More Liebermans, Snowes, Millers and Caos (He’s my new favorite) who can independently think for themselves and their consitutents and fewer partisan hacks who think they need to follow orders given by someone else and we would be much better off. After all, look at the mess the present two party system has put us in now.

michelle

January 6th, 2010
1:19 pm

They need to let Jack Abramoff out of prison. He’ll get them some money.

Dr. Ellen Brandt

January 6th, 2010
2:08 pm

The extremists may get the headlines. But at Linked In’s new Centrists Group, we believe that building bridges and reaching consensus is not only possible, but essential, in our current political climate.

If you agree, please consider joining us. Provocative and fascinating, but cordial and respectful discussions. No ranters and ravers, script bots, or clandestine political operatives allowed.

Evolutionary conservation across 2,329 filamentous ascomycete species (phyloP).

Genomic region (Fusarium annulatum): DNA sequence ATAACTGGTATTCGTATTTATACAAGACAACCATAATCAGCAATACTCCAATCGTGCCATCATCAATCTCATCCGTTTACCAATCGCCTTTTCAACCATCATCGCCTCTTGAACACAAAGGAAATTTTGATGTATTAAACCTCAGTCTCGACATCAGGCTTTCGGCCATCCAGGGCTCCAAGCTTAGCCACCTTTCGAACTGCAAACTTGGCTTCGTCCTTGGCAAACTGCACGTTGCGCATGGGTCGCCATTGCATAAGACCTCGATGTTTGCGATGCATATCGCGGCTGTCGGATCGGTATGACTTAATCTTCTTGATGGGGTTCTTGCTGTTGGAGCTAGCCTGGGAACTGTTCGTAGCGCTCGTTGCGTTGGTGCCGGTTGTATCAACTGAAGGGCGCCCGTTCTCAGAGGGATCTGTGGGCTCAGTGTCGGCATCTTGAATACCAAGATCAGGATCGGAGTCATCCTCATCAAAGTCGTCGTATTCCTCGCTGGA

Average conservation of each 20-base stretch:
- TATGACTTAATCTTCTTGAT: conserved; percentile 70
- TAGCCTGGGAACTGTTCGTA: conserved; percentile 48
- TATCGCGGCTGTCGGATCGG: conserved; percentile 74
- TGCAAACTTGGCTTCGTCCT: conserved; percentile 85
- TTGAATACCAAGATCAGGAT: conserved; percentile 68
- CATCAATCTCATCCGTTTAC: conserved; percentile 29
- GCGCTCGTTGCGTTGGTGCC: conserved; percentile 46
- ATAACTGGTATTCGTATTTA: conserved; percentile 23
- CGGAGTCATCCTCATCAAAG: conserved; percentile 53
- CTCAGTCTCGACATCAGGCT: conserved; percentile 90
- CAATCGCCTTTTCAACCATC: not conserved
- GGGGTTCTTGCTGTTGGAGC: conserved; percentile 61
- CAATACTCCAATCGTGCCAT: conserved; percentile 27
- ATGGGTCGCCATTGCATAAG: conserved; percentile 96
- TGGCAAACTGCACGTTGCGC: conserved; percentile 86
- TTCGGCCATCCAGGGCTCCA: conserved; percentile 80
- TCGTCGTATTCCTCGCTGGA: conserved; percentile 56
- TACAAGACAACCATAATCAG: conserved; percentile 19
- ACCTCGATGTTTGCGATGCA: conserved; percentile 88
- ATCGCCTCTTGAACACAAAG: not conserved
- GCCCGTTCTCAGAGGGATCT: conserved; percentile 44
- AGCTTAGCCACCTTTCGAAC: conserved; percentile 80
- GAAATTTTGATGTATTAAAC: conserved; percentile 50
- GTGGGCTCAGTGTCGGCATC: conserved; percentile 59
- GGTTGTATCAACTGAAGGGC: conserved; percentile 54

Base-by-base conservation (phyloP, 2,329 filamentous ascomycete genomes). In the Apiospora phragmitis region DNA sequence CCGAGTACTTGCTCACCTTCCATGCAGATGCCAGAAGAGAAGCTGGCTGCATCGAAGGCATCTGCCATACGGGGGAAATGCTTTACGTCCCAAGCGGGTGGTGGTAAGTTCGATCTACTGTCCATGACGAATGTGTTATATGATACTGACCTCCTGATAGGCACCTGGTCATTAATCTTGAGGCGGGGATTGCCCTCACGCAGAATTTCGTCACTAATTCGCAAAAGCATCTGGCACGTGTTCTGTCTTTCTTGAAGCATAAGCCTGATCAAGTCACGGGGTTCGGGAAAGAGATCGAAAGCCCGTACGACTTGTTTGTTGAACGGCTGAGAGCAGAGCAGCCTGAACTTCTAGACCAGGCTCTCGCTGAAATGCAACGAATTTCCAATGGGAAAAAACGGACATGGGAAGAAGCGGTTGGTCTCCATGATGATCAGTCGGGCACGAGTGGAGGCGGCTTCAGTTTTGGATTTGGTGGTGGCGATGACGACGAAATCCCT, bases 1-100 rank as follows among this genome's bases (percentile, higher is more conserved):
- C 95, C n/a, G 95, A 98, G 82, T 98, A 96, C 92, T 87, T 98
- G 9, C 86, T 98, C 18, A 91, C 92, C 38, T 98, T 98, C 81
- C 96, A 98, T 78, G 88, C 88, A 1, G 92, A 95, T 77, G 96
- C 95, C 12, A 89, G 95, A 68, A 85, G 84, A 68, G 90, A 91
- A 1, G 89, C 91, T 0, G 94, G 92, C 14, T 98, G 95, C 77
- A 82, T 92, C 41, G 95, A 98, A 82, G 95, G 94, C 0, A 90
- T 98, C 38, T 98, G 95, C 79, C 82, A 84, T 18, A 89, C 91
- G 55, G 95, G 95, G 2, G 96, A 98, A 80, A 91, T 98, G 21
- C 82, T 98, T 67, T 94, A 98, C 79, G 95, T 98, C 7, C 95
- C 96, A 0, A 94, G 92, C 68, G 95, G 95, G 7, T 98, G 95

Contact me at Linked In for an invitation.

Thank you.

Ellen Brandt, Ph.D.

The Snark

January 6th, 2010
3:09 pm

Please do not give money to politicians. It only encourages them. Better to give whiskey and handguns to teenagers.

Keith

January 6th, 2010
3:57 pm

I wouldn’t necessarily blame Steele. Grassroots Repub’s are tired of the GOP elite backing moderates over conservaives in contested primaries like Florida this year. My fellow Republicans, give your cash directly to the candidates you suport and bypass the party.

MurphtheSurf

January 6th, 2010
9:44 pm

The GOP deserves better

I am a Democrat. I worked for the election of Barack Obama. I believe in the principal objectives of the current administration and its Congressional allies. AND, I want a strong Republican Party.

In a two party system it is essential that there be a balance of views and a loyal opposition capable of coming to different conclusions and willing to challenge the party in power.